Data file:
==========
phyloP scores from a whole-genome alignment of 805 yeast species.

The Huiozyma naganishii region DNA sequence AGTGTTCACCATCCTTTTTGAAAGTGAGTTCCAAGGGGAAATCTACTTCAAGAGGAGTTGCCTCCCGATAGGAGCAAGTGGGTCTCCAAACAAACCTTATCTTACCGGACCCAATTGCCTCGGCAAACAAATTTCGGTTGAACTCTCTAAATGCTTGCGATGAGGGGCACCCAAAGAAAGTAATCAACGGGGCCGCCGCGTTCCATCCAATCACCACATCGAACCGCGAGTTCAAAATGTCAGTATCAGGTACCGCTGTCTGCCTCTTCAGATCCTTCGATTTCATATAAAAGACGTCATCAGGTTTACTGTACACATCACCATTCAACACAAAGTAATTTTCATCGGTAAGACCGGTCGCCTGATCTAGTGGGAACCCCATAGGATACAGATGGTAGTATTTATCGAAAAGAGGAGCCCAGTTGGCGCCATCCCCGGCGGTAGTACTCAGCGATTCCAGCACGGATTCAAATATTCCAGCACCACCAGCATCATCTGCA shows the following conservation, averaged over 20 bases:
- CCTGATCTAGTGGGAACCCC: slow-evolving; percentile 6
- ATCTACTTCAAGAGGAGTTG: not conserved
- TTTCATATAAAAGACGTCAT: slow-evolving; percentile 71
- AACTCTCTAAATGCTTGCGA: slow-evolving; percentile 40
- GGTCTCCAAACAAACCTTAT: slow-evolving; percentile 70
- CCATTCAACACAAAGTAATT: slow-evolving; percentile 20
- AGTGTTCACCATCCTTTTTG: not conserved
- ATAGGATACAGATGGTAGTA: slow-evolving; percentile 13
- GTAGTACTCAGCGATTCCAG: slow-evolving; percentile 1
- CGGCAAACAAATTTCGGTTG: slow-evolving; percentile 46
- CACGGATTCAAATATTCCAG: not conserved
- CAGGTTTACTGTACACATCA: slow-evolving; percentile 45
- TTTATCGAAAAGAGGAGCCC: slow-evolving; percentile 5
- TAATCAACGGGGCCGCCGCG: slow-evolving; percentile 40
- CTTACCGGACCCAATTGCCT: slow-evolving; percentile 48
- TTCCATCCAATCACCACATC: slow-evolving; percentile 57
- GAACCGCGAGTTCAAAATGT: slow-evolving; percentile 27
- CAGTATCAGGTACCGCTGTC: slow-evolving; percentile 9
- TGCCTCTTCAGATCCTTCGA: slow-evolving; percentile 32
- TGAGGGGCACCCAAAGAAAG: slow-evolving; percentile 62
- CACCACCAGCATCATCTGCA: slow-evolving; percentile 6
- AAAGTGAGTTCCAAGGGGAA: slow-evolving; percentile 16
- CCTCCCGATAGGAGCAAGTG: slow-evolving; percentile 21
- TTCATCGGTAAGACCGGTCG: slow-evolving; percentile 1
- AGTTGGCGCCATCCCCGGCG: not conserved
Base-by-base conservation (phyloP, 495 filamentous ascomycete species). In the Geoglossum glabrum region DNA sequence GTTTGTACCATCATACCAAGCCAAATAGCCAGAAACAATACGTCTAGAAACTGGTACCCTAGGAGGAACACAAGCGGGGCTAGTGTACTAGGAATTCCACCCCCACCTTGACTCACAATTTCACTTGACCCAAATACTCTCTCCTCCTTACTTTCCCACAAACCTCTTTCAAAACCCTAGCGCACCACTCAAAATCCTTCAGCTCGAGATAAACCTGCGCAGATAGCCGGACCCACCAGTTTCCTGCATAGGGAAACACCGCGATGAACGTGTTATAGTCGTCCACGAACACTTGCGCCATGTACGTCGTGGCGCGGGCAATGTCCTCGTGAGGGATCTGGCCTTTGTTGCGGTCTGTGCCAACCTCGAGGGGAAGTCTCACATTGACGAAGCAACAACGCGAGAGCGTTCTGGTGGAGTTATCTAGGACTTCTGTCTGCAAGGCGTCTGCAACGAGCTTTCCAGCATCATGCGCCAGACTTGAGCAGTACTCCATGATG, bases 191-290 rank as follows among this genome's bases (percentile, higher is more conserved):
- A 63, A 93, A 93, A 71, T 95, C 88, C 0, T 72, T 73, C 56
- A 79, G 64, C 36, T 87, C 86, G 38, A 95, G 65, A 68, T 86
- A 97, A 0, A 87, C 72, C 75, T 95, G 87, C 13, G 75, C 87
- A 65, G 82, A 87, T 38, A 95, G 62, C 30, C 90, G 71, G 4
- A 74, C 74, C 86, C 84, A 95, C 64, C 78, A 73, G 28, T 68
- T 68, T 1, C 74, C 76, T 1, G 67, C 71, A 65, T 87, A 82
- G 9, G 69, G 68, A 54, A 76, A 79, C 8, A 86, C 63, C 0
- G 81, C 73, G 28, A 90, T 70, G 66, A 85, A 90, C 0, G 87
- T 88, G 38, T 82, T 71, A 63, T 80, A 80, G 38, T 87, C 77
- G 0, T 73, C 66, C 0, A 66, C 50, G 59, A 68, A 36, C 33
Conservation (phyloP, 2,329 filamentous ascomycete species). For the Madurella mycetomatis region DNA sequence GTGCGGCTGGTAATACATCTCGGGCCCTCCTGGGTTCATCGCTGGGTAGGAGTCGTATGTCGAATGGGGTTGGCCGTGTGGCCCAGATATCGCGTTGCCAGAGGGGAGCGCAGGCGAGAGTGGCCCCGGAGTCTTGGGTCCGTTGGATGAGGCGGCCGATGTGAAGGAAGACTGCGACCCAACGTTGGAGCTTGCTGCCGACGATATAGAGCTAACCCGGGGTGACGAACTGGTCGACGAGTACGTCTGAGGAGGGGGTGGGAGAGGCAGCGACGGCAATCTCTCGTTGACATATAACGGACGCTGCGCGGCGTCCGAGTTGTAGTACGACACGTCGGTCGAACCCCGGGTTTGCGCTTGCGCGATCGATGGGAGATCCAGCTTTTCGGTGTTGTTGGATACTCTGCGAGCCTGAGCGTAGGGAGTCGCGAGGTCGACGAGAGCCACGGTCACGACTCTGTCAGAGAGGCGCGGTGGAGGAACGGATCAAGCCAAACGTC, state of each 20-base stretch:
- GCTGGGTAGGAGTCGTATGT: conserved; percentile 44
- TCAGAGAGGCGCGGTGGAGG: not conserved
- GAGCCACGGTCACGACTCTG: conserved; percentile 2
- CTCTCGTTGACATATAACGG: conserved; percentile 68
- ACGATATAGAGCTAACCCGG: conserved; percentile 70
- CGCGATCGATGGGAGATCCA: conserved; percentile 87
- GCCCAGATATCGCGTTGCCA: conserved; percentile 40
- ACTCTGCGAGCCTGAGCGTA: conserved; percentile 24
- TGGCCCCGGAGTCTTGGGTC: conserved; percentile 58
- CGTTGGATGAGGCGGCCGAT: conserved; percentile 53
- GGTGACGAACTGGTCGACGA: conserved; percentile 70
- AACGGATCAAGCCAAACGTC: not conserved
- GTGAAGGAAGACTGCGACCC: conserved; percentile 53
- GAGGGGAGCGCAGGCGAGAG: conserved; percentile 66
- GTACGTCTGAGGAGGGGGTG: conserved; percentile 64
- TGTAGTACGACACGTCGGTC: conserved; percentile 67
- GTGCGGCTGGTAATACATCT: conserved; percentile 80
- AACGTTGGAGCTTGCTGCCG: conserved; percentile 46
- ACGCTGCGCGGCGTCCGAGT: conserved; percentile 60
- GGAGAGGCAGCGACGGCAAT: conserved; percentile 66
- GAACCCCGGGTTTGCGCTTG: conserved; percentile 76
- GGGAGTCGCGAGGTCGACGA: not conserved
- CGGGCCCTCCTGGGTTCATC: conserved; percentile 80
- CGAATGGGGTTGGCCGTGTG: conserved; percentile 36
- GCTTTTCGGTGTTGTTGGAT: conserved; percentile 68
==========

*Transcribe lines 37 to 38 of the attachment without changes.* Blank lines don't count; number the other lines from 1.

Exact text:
- T 88, G 38, T 82, T 71, A 63, T 80, A 80, G 38, T 87, C 77
- G 0, T 73, C 66, C 0, A 66, C 50, G 59, A 68, A 36, C 33